The height of the bead is controlled by two factors - the volume of the solder deposited and the solder stencil aperture. The solder mask hole is formed as a rectangle with rounded ends (‘obround’) with its width related to the width of the trace. The length runs in the same direction as the trace. The solder stencil hole is square, rotated 45 degrees to the trace and centred on the bead location. Fig 3 shows the board, solder mask and solder stencil stack-up for a bead probe.

The bead probes have to be added to the layout of the board at the CAD stage. Bead probes are built as library elements to be placed either on the top or bottom of the board. They are similar to surface via’s in their characteristics, however they differ in an important aspect. Via’s are round so one library element can be used for all instances since there is no requirement to rotate them.

The bead probe in comparison is ‘obround’, and has a specified direction consistent with the direction of the trace. Library elements for standard bead probes had already been developed within Prodrive’s CAD system so they could be applied directly to the board.

When incorporating bead probe elements it is also essential to include ‘keepout areas’ that take account of the geometry of the flat head probe to be used. The aim is to ensure that the position of the bead probe does not include component bodies or device leads within the area. This avoids the possibility of the flat head probe hitting these higher profile elements rather than the bead probe. Once these precautions are taken the addition of bead probes to a CAD layout is as straightforward as adding any other library element.

Fig 3:  Board, mask, stencil stack-up

Since the concept of bead probing is no different from conventional bed-of-nails fixturing then the same design and production techniques can be used. There is a complication in that in most cases boards will use a mix of bead probes and conventional test pads. However, ultimately there is no reason why an entire board cannot be implemented with bead probes, which would eliminate this. In Prodrive’s case Agilent constructed the bed of nails fixture using a combination of conventional and large flat head probes.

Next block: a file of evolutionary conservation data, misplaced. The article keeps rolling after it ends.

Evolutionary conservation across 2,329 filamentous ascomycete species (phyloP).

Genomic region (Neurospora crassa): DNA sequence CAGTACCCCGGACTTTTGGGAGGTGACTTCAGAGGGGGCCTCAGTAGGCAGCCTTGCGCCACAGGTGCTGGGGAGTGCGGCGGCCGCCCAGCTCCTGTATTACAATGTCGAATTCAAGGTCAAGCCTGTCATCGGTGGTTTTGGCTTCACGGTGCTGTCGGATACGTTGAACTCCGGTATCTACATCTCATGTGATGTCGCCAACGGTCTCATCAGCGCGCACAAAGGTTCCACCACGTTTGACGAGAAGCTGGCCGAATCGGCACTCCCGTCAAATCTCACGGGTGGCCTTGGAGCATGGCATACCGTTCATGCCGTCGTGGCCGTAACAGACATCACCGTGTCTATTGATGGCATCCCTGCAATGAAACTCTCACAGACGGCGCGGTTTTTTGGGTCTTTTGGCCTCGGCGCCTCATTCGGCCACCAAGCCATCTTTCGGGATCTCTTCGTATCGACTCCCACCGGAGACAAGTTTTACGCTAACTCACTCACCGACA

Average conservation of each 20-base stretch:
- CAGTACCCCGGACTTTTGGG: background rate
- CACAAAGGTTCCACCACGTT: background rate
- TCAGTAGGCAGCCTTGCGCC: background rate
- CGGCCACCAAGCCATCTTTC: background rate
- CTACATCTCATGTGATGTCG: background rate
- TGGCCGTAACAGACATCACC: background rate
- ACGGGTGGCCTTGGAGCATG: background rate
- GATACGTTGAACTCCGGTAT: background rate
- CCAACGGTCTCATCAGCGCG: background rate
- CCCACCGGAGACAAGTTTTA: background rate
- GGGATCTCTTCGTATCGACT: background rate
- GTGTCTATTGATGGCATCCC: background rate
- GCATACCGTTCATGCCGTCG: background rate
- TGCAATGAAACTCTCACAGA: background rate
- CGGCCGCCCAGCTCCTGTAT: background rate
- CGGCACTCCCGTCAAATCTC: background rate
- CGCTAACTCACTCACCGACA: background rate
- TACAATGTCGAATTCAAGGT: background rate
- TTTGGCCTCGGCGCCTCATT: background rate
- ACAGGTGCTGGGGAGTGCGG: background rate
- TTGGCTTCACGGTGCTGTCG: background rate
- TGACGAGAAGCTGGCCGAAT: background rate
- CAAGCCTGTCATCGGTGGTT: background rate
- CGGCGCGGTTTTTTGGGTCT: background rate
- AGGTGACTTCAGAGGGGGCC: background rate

Prodrive was particularly impressed with the reliability of the fixturing. Debug of the test program and fixture was conducted on a limited number of sample boards. As a result each of these was subjected to many activations of the fixture. The cycle counter recorded around 600 fixture activations in total, which implied 100 to 200 fixtures cycles per board. Throughout this the connectivity between the fixture and the board under test was maintained.

The test strategy for the Prodrive’s robotics board no longer uses end-of-line functional testing. All structural and electrical testing takes place in-line using Agilent automated inspection and In-Circuit Test systems. Environmental and functional testing continues to take place at sub-assembly stage.

The effect on test time has been significant. The functional test of the controller board was taking 15 minutes. The In-Circuit Test takes 90 seconds. As a result of this, over the next 6 to 12 months Prodrive anticipates that a further 60 boards will use its new In-Circuit Test philosophy and utilise Bead Probes for improved access.

Ref 1. K. P. Parker and D. DeMille, “A Bead Probe CAD Strategy for In-Circuit Test”, Proceedings, International Test Conference, Paper 18.2, Santa Clara CA, Oct 2007

Elfried Keers works as the European Market Development Manager at Agilent Technologies focusing on Manufacturing Test and Inspection Systems as well as Functional Test Systems for the Automotive and Wireless Markets.